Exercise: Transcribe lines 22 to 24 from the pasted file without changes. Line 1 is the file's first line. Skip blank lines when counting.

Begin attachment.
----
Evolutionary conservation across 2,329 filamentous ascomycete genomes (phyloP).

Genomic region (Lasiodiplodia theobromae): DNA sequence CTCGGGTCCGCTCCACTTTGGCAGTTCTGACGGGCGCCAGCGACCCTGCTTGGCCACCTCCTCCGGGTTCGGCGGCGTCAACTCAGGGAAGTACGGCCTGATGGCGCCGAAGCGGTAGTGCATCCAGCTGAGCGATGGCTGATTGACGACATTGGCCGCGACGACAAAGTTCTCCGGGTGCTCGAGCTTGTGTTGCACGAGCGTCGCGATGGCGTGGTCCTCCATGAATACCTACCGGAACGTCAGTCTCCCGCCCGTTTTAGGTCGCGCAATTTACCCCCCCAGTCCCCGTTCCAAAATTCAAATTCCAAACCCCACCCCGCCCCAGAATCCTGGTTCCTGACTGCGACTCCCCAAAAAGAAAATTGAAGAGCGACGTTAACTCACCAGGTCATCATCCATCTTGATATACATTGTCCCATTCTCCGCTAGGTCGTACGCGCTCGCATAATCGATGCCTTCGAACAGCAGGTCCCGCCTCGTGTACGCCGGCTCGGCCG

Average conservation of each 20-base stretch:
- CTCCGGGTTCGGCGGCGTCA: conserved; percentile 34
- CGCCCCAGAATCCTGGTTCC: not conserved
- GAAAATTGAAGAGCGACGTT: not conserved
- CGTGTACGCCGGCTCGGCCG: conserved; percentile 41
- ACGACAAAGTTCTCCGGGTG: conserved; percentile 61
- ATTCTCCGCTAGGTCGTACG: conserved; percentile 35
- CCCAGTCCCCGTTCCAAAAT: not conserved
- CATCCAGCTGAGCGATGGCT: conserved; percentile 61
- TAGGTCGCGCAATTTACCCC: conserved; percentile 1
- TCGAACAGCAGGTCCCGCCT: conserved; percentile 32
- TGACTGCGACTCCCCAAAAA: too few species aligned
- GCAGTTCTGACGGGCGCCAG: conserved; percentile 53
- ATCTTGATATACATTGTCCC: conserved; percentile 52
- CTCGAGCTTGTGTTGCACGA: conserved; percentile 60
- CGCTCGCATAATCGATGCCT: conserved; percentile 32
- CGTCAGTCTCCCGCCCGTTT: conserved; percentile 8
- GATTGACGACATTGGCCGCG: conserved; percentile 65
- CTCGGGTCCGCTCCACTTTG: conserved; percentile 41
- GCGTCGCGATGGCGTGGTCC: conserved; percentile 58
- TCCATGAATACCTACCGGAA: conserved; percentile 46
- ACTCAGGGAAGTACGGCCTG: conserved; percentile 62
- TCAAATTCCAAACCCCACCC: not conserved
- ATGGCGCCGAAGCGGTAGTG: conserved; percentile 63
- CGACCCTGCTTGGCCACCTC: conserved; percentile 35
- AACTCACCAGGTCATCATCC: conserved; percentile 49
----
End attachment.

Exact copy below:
- GCGTCGCGATGGCGTGGTCC: conserved; percentile 58
- TCCATGAATACCTACCGGAA: conserved; percentile 46
- ACTCAGGGAAGTACGGCCTG: conserved; percentile 62